Where is Clemens non Papa? A composer hidden behind a large oeuvre
Oeuvre and style
Jacobus Clemens non Papa, or Jacques Clement, was one of the most important and one of the most productive composers of his generation. His more than five hundred works were disseminated, copied and performed throughout Europe, from Poland to Portugal. His oeuvre comprises all of the important genres of the period: fifteen masses, sixteen Magnificat settings, more than one hundred secular works (French chansons and eight Dutch songs), 150 Souterliedekens (three-part Dutch psalm settings), and more than 230 motets.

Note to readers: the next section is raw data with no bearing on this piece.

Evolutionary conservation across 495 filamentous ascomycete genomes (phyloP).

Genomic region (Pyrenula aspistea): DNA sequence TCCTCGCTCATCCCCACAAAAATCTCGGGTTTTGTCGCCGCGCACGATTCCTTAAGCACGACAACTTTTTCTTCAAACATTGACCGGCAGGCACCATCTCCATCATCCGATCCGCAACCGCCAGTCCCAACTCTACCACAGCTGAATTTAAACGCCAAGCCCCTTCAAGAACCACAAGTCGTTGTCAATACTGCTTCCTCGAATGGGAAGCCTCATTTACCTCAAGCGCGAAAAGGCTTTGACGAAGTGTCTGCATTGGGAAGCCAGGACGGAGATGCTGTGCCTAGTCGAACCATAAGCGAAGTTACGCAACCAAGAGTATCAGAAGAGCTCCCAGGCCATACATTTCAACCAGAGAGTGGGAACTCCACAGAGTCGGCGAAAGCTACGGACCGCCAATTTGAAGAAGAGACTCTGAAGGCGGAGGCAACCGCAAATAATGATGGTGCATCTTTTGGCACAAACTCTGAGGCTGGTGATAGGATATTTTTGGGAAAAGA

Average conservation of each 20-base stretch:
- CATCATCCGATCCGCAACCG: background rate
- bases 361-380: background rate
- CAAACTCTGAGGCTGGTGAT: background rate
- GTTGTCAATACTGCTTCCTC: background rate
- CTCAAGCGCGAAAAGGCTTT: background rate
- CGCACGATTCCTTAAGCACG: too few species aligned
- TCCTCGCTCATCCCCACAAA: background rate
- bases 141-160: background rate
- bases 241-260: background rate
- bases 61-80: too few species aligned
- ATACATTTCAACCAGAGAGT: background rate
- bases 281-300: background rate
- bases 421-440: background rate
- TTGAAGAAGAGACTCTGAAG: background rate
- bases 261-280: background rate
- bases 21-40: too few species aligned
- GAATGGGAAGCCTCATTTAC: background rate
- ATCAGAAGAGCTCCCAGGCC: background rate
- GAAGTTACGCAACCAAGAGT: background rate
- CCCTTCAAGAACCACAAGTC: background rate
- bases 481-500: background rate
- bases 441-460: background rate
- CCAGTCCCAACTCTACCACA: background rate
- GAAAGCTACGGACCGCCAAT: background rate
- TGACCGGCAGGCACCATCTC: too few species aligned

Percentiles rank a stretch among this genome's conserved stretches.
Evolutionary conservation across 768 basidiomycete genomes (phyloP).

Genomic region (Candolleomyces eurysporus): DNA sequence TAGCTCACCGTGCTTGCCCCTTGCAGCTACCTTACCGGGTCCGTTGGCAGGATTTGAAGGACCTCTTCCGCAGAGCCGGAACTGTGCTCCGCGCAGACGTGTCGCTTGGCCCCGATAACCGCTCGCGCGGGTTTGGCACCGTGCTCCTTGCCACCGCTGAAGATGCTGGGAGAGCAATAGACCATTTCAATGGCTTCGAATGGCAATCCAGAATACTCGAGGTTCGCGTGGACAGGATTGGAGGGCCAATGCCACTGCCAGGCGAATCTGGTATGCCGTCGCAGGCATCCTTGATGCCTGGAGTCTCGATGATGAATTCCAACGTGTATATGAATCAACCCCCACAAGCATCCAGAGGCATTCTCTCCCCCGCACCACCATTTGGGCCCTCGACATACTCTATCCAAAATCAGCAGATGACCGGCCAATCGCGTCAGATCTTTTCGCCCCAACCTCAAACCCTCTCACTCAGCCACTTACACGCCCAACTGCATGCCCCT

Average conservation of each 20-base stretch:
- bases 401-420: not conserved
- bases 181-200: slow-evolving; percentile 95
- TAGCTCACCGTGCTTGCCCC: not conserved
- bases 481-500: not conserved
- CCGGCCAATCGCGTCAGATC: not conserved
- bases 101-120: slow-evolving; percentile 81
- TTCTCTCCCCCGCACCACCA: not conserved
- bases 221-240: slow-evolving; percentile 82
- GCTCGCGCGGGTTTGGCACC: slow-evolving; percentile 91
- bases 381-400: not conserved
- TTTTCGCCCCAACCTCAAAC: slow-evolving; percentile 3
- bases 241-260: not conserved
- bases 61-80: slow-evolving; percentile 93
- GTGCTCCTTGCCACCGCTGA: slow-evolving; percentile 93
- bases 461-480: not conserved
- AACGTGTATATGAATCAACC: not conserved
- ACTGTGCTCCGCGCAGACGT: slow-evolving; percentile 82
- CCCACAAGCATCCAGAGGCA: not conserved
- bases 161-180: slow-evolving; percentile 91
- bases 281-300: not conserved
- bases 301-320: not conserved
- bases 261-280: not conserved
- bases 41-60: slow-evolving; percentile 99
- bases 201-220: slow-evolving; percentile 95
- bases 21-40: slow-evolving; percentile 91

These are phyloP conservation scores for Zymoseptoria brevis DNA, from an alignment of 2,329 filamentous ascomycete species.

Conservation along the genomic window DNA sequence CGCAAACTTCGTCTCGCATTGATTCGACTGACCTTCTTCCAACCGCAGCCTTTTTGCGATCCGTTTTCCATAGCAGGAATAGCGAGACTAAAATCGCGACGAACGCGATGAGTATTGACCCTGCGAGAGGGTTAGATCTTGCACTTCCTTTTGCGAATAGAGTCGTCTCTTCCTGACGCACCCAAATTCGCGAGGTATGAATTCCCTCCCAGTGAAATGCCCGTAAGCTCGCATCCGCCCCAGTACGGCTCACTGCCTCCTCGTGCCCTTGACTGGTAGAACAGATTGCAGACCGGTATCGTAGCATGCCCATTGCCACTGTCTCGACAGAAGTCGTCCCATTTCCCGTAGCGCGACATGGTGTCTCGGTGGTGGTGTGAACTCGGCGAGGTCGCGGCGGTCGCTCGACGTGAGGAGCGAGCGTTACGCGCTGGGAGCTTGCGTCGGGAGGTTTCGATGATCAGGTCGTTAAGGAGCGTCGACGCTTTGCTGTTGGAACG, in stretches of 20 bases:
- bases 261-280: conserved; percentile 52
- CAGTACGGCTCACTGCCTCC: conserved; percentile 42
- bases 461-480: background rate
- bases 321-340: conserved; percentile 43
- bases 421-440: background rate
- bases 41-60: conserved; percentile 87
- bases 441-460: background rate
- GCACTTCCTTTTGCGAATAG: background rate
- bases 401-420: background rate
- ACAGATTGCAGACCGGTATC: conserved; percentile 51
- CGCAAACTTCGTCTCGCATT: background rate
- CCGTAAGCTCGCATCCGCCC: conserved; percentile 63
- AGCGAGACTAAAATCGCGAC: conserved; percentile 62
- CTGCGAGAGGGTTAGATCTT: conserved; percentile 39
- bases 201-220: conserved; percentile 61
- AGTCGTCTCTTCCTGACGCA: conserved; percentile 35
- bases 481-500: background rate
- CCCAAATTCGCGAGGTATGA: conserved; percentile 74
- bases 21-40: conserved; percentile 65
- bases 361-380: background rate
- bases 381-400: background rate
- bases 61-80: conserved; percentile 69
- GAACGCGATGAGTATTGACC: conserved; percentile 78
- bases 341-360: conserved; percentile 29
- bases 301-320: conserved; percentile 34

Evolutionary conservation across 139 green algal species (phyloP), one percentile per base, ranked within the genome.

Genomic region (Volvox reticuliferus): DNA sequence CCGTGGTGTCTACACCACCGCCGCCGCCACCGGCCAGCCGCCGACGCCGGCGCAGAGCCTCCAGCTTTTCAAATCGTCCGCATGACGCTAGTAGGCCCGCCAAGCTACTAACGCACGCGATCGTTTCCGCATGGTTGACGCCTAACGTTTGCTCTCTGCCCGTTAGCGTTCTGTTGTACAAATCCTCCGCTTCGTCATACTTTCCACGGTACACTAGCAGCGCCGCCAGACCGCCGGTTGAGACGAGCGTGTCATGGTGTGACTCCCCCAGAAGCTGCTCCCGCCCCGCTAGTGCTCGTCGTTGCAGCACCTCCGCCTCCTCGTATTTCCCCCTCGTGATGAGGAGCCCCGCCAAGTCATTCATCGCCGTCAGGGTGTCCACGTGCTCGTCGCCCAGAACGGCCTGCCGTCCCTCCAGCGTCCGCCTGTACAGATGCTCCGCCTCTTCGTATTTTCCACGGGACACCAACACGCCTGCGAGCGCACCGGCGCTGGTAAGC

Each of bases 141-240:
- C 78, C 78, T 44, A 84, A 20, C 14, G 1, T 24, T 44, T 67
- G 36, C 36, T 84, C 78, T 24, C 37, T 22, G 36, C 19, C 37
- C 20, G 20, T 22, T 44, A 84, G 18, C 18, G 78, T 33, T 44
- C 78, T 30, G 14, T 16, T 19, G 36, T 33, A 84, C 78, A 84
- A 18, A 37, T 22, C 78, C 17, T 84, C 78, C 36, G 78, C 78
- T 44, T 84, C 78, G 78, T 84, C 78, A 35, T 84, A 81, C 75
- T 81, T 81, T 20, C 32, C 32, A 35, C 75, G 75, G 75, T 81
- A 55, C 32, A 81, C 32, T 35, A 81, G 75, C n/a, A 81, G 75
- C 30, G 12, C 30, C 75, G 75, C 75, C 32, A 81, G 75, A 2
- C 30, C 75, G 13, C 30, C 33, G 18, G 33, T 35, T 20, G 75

Clemens's style remained 'northern', without Italian influences. As far as we know, Clemens did not leave the Low Countries and - in contrast to many of his contemporaries - did not embark on an international career at foreign courts or institutions. This is most clear from his religious music (masses and motets), the style of which is largely contrapuntal with voices that are to a certain degree independent. Strict canon (the most 'radical' version of counterpoint), however, is rare in Clemens. The resulting musical texture is often rather dense and compact, with only few breaks. This does not mean that Clemens had no consideration for the listener: a clear text setting and frequent textual repetitions ensure that the meaning of the text is not lost. The style of his French chansons is more transparent and is closer to the Parisian composers who gave new impulses to the genre, such as Claudin de Sermisy. Clemens's three- and four-part Dutch songs and his Souterliedekens are generally simpler in texture and were clearly intended for private use.